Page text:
However, in defence of the EMA and of the minimum risk strategy, it points out the presence in many European countries of an active and influential no-vax movement and thus the necessity to do everything possible to reassure the public. It should be noted that, apart from some marginal deviations and occasional grumblings, no government put great pressure on the EMA to accelerate the process.

The substance of the case for the defence is therefore the following. By centralising the procurement, the EU avoided a mortal danger of internal conflict. However, its baroque institutional structure made it inevitable that procedures would be slower and more complex. Furthermore, the minimum risk strategy was justified by the political context. Finally, as the vaccination campaign gathers speed, the delay will be absorbed and by the summer the EU will be at par with the competitors.

The prosecution doesn’t deny the context. It however severely criticises the minimum risk strategy and it points out that, even if we can hope to be all equally happy by the end of summer, those additional deaths incurred by the EU during the delay are due to the obsession to minimise the risk. It also adds viciously that the cost of the additional contagion and of the deaths is probably higher than what was gained by negotiating lower prices.

An additional difficulty has occurred since the start of the campaign. Some potential suppliers have experienced technical or other delays in the production of vaccines. Such problems could have been expected in a complex operation like this one, but in the emotionally charged atmosphere of the moment they have instantly become political and have encouraged suspicions of privileged treatment of some countries. The question concerns mainly the AstraZeneca vaccine and the relations with the UK. The potential conflict has been compounded by the already fraught post-Brexit relations, by the fact that the vaccine has been developed by Oxford university with financial support from the UK government and, last but not least, by an opaque and at times arrogant behaviour of the AstraZeneca management.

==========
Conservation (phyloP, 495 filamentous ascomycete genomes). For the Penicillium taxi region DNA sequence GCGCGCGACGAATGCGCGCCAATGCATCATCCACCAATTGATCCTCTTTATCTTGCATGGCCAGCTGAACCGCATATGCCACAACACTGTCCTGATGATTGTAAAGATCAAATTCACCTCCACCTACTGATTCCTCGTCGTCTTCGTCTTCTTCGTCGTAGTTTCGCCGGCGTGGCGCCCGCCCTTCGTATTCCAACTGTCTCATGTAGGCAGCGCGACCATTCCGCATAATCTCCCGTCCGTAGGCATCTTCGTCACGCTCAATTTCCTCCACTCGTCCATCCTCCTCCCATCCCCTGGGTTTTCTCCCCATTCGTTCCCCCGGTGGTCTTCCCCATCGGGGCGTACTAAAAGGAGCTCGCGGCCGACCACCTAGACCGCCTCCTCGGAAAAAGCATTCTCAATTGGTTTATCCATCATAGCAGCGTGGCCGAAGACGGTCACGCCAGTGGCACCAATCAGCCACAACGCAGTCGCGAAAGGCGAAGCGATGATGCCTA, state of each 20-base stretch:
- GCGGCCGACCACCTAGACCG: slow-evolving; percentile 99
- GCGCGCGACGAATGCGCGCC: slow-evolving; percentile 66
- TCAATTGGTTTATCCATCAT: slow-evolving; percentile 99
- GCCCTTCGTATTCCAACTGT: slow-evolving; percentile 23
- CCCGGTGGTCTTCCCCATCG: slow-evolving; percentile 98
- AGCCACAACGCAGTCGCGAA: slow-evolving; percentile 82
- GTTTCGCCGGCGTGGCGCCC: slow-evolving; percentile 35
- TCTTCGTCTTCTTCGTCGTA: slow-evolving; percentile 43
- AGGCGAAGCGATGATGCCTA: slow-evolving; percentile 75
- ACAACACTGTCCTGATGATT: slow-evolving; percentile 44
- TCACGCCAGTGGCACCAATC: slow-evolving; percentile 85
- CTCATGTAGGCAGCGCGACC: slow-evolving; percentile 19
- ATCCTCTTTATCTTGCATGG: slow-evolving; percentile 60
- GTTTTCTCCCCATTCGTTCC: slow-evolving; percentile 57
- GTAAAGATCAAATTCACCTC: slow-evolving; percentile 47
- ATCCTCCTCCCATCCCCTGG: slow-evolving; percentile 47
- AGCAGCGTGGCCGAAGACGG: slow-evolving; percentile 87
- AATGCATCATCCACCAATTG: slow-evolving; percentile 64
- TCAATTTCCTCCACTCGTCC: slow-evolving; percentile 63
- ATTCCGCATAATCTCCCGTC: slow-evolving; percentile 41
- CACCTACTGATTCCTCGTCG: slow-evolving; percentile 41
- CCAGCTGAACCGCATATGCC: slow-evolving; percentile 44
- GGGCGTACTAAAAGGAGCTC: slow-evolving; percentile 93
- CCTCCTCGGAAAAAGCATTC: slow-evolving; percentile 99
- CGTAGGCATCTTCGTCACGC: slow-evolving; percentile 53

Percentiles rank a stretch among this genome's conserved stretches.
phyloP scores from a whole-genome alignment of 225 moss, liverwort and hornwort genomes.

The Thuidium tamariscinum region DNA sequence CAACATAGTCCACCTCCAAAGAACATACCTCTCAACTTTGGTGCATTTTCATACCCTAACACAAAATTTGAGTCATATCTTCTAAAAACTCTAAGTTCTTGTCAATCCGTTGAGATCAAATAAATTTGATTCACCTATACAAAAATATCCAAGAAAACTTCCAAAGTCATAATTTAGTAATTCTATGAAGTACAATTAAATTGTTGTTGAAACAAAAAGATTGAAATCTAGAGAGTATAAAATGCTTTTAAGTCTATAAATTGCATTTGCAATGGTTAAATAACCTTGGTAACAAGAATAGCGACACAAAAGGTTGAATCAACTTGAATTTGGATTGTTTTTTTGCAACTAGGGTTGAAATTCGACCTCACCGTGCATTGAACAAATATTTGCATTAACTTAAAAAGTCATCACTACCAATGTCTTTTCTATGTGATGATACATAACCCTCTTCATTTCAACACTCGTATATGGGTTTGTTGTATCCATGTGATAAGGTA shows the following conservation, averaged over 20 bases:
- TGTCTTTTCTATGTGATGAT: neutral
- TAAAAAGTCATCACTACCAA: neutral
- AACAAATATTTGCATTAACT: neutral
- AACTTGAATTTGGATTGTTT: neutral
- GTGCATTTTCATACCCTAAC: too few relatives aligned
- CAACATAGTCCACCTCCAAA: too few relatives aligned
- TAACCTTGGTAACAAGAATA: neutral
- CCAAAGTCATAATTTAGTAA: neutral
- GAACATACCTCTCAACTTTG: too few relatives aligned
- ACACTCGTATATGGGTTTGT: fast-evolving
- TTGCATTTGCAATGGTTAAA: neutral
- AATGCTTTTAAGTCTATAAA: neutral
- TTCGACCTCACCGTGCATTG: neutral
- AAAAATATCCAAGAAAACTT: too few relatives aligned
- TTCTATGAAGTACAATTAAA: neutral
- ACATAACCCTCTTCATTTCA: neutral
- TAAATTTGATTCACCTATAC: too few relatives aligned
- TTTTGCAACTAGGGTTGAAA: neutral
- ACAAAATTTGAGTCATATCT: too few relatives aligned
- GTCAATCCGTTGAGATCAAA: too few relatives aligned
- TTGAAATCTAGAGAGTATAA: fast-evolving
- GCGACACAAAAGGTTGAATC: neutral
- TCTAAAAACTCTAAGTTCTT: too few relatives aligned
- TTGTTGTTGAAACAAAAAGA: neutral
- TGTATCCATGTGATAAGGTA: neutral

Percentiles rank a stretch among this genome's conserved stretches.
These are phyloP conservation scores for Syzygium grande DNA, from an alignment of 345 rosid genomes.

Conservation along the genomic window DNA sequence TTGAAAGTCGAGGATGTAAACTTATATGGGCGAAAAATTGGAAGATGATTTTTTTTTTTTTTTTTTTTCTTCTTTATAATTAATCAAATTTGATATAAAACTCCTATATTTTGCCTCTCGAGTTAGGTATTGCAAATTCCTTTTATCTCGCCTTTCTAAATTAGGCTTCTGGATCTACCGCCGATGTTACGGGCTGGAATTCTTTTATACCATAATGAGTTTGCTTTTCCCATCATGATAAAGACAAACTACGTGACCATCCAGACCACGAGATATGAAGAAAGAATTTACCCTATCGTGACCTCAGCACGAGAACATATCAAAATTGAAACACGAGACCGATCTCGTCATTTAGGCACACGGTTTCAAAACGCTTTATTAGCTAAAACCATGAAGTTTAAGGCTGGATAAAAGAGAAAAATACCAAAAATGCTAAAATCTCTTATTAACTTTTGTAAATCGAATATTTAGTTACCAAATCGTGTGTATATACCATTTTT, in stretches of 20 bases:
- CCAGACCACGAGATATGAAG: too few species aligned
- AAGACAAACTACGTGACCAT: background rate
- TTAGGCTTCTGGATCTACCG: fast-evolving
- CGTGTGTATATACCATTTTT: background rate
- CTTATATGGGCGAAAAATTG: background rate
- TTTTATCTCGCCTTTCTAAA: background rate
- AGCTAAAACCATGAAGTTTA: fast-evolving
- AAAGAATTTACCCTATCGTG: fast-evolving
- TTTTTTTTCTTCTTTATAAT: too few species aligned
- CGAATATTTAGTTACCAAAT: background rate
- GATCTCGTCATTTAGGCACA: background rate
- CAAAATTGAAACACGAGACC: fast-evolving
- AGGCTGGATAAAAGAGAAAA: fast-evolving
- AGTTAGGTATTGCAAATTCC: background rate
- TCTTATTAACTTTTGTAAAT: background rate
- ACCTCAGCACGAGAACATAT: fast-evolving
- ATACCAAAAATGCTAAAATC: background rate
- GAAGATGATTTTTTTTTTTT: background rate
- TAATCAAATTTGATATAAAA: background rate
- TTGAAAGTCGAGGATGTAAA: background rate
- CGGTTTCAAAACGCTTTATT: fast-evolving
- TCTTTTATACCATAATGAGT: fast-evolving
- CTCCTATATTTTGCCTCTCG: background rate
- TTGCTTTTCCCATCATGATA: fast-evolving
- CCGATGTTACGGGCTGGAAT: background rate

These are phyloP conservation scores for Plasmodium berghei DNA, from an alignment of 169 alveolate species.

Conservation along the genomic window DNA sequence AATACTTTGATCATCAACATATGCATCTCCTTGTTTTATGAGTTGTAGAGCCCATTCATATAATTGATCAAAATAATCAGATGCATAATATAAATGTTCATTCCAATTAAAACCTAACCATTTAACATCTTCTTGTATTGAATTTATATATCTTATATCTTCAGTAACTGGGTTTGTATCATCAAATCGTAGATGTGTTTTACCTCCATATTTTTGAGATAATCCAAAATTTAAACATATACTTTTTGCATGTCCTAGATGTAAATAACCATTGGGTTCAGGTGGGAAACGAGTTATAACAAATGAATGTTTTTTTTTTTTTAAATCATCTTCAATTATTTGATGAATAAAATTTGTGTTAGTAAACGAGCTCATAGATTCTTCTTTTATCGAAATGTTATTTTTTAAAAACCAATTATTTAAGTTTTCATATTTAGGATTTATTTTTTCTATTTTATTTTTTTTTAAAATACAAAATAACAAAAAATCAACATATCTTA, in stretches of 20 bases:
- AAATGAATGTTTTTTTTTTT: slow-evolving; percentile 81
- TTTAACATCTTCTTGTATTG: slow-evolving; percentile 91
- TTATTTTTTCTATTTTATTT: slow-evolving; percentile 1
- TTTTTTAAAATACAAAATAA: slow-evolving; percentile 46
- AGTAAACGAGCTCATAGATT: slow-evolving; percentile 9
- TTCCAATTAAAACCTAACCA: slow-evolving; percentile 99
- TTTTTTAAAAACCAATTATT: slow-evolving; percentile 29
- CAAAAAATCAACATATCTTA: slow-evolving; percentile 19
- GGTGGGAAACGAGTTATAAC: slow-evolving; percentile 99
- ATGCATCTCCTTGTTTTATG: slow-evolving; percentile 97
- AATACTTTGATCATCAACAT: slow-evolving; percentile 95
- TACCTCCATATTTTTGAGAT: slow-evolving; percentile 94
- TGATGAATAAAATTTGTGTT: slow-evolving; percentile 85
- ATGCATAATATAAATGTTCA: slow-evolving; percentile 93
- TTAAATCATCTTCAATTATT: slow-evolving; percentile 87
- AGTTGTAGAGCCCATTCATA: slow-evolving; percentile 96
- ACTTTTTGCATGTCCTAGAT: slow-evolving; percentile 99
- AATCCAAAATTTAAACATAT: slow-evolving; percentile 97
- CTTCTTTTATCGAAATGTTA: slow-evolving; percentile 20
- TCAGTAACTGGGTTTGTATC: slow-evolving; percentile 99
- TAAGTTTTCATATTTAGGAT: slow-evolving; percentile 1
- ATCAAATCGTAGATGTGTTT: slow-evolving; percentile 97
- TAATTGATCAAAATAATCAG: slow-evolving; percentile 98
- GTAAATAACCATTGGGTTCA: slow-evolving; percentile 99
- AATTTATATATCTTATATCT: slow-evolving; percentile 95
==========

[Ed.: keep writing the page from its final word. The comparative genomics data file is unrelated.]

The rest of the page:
The dispute has escalated rapidly, particularly when the Commission and some governments threatened to block exports. Such a move would in fact be legal and perhaps justified, but the way in which it was announced gave an impression of panic. More serious is the allegation that the contract signed by the UK are stronger than the one signed by the Commission. The jury will no doubt pay attention to this, but it must be said that the situation is at the moment not very clear. The Commission denies that its contract is weaker; a question that could probably only be settled in a Belgian court, something that hopefully all parties will want to avoid.

While the verdict of the jury is still unknown, it is difficult to imagine that the Commission can come out of it totally unscathed. It clearly hopes that with the progress of the campaign the issue will gradually fade away. There are nevertheless people that are not equally relaxed about the timing. This concerns particularly countries like France and Germany that face critical elections within a year. While one can imagine that, whatever the outcome, basic German support for the EU will not be undermined, the same is not true in France where the danger of a Eurosceptic success cannot be excluded.
More generally, any complacency about timing should take into account that after more than one year and several closures followed by partial openings and by new closures, public opinion in all countries is becoming increasingly restless. The whole thing is becoming a political race against time and the prospect of a speedy vaccination campaign is the only argument that can avoid serious unrest.